Figure 6: The upconversion spectra of Er3+ (0.8 mol%), Yb3+ (8 mol%) codoped Y2O2S and Y2O3 samples under the 980 nm excitation.

The phosphors of Y2O3 and Y2O2S come from the same precursor sample, and the heat treatment, doping concentration, and measure conditions are all the same, so it is believed that the obvious differences between the two spectra must be related to the different host. As the intrinsic phonon energies of Y2O3 and Y2O2S are 597 and 520 cm−1, respectively [24, 25], Y2O3 obviously possesses much higher phonon energy. So the probability of phonon-assisted nonradiative relaxation of 4S3/24F9/2 and 4I11/24I13/2 is much larger in Y2O3 host, which lead to the more effectively bypass or quench the green-light emitting states, as shown in Figure 6.

As compared with the Y2O3:Yb, Er samples, in the spectrum of Y2O2S:Yb, Er nanocrystals, the red shift of the main peak may be caused by the nephelauxetic effect in the system composed by the sulphured compounds [16]. Since the Er3+ ion is surrounded by the sulfur in the oxysulfide, this increases the covalent interaction in the system and shifts the transitions to smaller energies compared with the yttrium oxide. Pires has observed similar phenomenon in the Eu3+ doped oxysulfide system, that is, the emission peak arising from the 5D07F2 transition of Eu3+ red shifts 14 nm in the oxysulfide compared with the oxide. The differences in the peak shape may be correlative to the crystal structure of the host crystal. When changing the crystal structure from cubic into hexagonal structure (from oxide to oxysulfide), the variation of the crystal-field surrounding the Er3+ ion may lead to the differences in the peak width and splitting mode.

4. Conclusions

The Y2O3:Yb, Er and Y2O2S:Yb, Er upconversion phosphor nanoparticles with crystallite size of 26 and 29 nm have been successfully prepared by the complex precipitation method by using the mixed solution of NH4HCO3 and NH3·H2O as the complex precipitant, and the two samples present the pure cubic and hexagonal structure, respectively. For the Y2O3:Yb, Er sample, when keeping the Er3+ concentration a constant (0.8 mol%), the ratio has increased greatly with the increase of Yb3+ concentration from 0 to 11 mol%. This could be attributed to the ET between rare earth ions and the cross-relaxation processes. In addition, the upconversion emission spectra of the two samples before and after sulphuration are different from each other. This may be correlated to the crystal structure and the intrinsic properties of different host crystals. It is worthy pointing out that the high efficient upconversion luminescence from the Y2O3:8% Yb, 0.8% Er and Y2O2S:Yb 8%, 0.8% Er phosphors can be seen by naked eyes in daytime when excited by the 980 nm LD with power as low as 5 mW. Therefore, these up-converting phosphor nanoparticles, with excellent luminescence properties, may become ideal fluorescence probes in the biochip technology and may be utilized as the anticounterfeiter and display screen materials.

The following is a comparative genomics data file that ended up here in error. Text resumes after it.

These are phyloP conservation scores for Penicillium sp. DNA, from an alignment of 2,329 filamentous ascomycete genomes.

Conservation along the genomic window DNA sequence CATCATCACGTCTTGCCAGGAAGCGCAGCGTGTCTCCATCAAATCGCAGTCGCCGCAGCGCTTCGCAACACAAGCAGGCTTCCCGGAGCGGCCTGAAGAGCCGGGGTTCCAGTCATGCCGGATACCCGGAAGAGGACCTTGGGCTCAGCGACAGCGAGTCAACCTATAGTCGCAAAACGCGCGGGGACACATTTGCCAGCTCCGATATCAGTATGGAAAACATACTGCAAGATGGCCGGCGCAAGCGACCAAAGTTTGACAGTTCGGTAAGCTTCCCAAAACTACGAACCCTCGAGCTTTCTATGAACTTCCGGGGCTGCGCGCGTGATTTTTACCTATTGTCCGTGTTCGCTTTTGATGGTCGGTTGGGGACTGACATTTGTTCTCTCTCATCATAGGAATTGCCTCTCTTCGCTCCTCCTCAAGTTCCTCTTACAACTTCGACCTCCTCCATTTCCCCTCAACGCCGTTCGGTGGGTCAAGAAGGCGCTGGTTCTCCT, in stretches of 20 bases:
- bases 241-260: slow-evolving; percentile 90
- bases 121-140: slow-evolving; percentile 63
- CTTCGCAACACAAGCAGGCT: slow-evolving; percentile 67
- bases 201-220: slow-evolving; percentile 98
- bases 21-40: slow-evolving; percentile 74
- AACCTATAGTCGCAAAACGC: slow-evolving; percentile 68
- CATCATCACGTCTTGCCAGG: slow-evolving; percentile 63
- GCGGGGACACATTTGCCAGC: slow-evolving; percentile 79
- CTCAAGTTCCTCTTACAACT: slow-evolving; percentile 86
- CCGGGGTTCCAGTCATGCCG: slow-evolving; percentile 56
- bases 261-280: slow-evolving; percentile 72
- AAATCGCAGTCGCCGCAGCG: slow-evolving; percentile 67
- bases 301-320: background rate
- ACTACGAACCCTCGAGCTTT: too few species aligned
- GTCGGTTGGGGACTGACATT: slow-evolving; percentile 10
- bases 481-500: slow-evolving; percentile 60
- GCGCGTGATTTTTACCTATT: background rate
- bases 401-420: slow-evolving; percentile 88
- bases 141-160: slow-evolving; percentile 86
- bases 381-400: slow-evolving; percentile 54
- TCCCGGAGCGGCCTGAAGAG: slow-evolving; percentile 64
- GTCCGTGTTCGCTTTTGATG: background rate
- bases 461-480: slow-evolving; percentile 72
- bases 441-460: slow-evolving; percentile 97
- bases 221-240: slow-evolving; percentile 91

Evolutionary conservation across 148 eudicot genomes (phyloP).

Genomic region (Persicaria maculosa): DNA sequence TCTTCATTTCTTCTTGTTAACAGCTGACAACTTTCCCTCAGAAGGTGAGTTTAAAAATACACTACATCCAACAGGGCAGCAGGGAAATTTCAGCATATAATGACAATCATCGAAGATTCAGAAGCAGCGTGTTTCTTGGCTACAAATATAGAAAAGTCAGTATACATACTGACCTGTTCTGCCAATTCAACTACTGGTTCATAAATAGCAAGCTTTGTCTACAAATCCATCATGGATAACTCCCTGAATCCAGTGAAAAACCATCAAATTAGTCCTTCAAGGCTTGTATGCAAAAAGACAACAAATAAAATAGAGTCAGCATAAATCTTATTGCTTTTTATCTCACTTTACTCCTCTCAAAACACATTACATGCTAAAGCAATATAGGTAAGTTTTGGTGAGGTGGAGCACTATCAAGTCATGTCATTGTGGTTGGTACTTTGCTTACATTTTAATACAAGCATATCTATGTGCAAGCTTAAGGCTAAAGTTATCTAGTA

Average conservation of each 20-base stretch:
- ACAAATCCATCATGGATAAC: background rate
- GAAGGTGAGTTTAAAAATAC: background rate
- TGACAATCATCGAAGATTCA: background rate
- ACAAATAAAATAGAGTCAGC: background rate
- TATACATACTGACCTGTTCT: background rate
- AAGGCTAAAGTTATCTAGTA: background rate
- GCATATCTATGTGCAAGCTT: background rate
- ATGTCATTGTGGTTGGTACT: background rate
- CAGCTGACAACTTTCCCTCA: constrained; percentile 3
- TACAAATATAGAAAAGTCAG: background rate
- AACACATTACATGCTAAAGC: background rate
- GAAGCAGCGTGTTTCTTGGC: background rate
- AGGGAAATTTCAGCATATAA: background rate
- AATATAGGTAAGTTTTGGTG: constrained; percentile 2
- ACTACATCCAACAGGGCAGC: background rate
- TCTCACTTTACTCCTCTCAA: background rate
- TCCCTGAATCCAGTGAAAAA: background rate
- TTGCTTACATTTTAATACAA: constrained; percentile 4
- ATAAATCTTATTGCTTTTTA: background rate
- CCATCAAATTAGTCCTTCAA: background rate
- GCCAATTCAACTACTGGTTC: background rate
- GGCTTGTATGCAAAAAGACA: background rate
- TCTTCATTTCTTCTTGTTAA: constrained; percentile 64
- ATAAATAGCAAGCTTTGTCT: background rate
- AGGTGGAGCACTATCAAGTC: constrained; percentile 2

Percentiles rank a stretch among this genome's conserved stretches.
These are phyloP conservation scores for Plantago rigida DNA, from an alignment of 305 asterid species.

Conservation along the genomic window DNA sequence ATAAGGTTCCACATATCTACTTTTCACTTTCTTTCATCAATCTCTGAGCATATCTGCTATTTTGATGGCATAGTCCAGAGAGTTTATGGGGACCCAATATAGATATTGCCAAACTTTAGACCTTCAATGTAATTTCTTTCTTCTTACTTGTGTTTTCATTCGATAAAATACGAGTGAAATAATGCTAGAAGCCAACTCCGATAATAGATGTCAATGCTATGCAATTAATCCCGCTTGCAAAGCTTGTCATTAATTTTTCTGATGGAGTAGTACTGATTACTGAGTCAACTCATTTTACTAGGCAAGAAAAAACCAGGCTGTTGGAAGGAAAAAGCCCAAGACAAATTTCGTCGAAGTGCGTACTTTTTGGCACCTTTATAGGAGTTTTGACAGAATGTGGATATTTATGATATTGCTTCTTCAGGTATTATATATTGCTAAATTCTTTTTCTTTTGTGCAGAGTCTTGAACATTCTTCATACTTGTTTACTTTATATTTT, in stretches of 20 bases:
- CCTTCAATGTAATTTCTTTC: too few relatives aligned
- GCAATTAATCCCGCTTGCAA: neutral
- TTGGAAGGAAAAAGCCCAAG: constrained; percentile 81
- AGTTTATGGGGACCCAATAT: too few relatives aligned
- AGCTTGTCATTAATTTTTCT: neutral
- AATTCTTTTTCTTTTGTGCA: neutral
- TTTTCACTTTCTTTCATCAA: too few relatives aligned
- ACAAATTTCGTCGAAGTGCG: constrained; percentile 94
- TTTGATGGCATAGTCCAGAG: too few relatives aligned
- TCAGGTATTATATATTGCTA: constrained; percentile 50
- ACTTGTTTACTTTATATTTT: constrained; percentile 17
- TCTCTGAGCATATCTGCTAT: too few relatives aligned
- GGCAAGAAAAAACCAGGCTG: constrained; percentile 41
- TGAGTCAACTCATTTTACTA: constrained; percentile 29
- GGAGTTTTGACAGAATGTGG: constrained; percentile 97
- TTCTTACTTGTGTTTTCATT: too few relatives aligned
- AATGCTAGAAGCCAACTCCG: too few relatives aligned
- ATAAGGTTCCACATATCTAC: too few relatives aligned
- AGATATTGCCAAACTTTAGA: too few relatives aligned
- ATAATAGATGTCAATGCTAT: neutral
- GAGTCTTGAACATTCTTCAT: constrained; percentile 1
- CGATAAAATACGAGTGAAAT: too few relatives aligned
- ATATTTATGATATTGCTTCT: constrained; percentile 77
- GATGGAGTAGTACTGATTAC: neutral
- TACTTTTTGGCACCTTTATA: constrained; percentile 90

Conflict of Interests

The authors declare that there is no conflict of interests regarding the publication of this paper.


The authors thank the New Century Educational Talent Plan of Chinese Education Ministry (NCET-10- 0171), Fundamental Research Funds for the Central Universities (3132015139, 3132015150, 3132015153, and 3132014327), Foundation of Liaoning Educational Committee (L2013201, L2014208, and L2014212), and Liaoning Excellent Talents in University (LR2013020).